Huawei publishes latest ranking, announces new network products and Eircom FTTP partnership
The UK is the fifth best connected country in the world, according to the 2015 Huawei Global Connectivity Index (GCI), which measured 50 countries on various aspects of their ICT infrastructure.
Huawei says the GCI provides a reference for policymakers looking to embrace the digital economy and demonstrates that a 20 percent increase in a nation’s ICT investment can boost GDP by one percent.
Countries were ranked according to connectivity, ICT usage and digital transformation, with the UK given an overall score of 75 out of 100. This was better than the likes of Germany, France and Japan, but marked a fall from third in the 2014 GCI, which included half the countries of the 2015 edition.
UK rural neglect
“[The] United kingdom is performing extremely well in the GCI index with high investments and strong penetration of high speed mobile and fixed broadband, “ said Huawei. “With higher disposable income and competition in the market population is moving towards adapting new technologies.
“Mobiles are growing rapidly leading to the expansion of m- commerce. It has the largest E-Commerce market in Western Europe. E-Government developments are leading United Kingdom globally.”
Huawei said issues with rural connectivity could help to explain the fall in ranking.
“Though [the] United Kingdom is leading country in ICT, there still exists low cable infrastructure across the country and rural areas also endure issues with mobile broadband services,” it said. “They should also invest more in projects that interconnect rural areas and encourage ICT partners to broaden their horizon.”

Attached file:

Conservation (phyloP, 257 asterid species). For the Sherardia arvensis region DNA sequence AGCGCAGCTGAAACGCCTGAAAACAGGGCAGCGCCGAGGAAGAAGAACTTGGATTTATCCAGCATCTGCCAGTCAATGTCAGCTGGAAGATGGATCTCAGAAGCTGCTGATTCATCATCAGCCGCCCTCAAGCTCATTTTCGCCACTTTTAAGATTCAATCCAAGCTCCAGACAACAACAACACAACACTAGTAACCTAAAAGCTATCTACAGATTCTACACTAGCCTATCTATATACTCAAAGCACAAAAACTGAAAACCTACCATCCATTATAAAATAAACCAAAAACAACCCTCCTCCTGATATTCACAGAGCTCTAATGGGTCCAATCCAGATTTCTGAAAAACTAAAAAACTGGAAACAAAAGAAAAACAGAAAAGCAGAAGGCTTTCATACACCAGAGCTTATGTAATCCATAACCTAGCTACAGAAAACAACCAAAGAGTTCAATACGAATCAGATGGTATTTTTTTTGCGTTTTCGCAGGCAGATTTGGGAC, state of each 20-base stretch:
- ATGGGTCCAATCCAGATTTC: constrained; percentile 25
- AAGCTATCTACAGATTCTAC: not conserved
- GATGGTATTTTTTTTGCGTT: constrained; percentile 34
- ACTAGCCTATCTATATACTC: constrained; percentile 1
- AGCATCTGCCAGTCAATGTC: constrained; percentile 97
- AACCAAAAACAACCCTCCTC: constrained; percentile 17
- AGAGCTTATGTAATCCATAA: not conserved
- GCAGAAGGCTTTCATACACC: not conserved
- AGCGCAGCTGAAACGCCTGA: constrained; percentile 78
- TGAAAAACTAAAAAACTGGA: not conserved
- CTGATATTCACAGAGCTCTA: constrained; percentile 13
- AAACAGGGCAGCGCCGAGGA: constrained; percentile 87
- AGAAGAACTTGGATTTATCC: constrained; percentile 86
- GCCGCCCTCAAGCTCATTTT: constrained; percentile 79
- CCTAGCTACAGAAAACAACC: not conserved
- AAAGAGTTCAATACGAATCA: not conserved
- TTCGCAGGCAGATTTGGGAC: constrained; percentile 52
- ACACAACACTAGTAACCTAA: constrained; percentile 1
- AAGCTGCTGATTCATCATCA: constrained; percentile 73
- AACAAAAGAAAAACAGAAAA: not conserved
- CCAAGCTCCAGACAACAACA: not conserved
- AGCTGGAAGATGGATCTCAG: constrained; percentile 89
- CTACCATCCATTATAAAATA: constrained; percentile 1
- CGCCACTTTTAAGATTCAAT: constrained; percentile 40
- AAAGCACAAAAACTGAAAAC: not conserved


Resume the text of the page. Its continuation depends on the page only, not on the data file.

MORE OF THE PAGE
The US was the highest ranked country, ahead of Sweden, Singapore and Switzerland, with Chile, China and the UAE ranked as the best developing countries. Huawei says developing nations are characterised by strong mobile adoption and claims overall access is similar to developed markets. However emerging economies lag behind in terms of data centre and core ICT infrastructure, which is the major catalyst for cloud adoption.
“The Global Connectivity Index is not merely a ranking of countries,” said Kevin Zhang, president of Huawei corporate marketing. “We see it as a platform to partner with policymakers and enterprise leaders to identify, harness, and create new digital economy opportunities with the aim of building a Better Connected World.”
The Chinese firm is currently hosting its Global Analyst Summit in Shenzhen where it announced a revised focus of its service strategy and what it claims is the industry’s largest petabit core router for next generation data centre networks.
Huawei has also been chosen the telecoms equipment provider for Irish service provider Eircom’s fibre to the premise (FTTP) network in the Republic of Ireland. The contract is worth €10 million and deployment will star immediately in 16 communities. These areas will receive 1Gbps speeds by August, with 66 communities receiving gigabit broadband by 2017.